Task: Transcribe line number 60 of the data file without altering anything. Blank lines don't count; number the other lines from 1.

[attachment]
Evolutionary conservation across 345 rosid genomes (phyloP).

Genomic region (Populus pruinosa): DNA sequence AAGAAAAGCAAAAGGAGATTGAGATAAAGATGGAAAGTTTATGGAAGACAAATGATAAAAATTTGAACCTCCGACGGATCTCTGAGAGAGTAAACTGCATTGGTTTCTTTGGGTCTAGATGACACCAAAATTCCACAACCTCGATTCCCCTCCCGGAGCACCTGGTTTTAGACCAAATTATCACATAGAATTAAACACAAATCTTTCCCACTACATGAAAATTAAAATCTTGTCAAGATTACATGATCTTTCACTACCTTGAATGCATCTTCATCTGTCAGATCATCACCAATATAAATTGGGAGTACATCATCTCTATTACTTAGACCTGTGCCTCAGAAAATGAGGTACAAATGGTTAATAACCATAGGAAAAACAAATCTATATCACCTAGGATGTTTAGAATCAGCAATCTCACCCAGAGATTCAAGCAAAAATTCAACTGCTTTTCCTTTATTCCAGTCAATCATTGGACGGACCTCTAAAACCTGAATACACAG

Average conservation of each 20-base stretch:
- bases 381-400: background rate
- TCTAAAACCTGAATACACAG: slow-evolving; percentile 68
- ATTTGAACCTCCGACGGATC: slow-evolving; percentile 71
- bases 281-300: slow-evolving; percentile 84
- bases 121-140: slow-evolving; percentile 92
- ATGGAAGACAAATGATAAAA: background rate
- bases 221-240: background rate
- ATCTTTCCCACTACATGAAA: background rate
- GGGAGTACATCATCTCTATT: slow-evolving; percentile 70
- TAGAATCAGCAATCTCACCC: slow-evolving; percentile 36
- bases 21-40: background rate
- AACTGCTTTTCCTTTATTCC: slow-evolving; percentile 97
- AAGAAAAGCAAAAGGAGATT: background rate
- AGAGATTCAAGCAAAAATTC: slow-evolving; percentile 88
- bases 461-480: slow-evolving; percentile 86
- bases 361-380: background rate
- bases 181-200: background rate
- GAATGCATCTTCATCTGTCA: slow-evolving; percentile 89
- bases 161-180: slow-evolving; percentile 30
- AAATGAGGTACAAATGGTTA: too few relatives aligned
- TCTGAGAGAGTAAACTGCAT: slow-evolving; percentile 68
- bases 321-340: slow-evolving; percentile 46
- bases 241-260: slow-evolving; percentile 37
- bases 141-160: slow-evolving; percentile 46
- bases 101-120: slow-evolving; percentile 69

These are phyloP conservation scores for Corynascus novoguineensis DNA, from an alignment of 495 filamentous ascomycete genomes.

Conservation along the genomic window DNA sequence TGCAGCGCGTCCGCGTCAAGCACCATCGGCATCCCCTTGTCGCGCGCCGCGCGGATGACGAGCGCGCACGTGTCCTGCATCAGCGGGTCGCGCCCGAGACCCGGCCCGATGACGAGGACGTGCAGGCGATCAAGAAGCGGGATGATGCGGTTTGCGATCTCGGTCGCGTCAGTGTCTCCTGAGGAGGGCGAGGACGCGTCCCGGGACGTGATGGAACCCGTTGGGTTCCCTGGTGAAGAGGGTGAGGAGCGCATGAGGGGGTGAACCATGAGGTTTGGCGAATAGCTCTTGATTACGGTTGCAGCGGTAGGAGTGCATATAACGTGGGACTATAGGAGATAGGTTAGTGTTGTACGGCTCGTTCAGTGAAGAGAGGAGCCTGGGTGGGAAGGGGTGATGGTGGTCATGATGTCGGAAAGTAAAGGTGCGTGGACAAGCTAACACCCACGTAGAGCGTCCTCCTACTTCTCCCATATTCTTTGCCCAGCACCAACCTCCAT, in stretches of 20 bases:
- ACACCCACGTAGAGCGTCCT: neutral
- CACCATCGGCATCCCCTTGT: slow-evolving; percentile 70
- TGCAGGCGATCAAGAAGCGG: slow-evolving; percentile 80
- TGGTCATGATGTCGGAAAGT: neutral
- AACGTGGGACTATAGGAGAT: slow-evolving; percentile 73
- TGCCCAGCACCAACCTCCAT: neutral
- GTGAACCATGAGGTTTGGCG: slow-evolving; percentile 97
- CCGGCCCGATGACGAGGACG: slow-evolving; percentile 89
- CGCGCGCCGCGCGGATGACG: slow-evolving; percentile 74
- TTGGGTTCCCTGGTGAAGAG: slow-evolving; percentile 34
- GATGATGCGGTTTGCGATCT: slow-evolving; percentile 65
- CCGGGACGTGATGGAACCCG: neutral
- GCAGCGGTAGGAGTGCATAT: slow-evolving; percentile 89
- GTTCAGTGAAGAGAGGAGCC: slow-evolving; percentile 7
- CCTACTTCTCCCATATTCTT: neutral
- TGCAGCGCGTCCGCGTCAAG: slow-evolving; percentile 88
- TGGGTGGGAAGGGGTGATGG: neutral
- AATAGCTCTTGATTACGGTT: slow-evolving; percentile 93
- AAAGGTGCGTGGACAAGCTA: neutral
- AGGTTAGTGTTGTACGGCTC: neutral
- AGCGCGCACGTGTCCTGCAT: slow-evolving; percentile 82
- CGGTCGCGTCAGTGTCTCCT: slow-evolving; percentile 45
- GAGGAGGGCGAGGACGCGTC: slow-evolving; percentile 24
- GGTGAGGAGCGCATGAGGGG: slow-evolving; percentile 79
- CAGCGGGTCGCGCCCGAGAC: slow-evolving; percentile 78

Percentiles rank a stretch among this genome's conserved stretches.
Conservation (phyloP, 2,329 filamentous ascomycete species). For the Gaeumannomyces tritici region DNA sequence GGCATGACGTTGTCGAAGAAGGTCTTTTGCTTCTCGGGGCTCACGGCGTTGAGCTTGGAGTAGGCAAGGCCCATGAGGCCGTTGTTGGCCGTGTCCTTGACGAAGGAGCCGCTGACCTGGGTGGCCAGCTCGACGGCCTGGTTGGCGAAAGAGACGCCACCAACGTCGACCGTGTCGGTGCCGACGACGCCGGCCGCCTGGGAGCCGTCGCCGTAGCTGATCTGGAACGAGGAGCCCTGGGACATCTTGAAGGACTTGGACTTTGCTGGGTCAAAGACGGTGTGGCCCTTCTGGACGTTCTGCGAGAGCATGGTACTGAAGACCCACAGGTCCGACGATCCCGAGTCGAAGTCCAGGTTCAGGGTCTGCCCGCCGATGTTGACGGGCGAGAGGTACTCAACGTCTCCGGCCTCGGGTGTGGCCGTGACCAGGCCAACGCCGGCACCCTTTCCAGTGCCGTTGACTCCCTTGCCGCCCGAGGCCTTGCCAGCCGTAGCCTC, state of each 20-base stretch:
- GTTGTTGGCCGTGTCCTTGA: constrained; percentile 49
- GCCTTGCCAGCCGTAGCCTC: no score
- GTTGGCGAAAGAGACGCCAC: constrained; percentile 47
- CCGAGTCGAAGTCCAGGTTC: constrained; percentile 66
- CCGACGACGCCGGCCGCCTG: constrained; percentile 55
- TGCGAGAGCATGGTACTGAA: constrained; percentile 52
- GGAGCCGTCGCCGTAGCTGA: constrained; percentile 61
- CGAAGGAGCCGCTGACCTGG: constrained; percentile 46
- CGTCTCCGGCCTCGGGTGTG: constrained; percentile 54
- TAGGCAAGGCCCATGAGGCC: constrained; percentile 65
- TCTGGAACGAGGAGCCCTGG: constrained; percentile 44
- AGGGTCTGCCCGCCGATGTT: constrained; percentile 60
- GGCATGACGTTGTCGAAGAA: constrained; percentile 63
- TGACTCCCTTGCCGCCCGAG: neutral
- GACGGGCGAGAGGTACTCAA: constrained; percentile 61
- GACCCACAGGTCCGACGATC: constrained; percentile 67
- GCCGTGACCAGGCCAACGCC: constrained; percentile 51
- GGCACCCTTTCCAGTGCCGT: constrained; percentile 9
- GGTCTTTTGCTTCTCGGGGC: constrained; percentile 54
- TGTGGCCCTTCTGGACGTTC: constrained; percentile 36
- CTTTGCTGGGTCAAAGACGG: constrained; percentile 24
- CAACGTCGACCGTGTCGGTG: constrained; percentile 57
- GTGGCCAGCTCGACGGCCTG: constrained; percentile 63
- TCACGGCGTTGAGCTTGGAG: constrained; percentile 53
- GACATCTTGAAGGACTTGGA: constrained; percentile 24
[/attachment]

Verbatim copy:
- GTTGGCGAAAGAGACGCCAC: constrained; percentile 47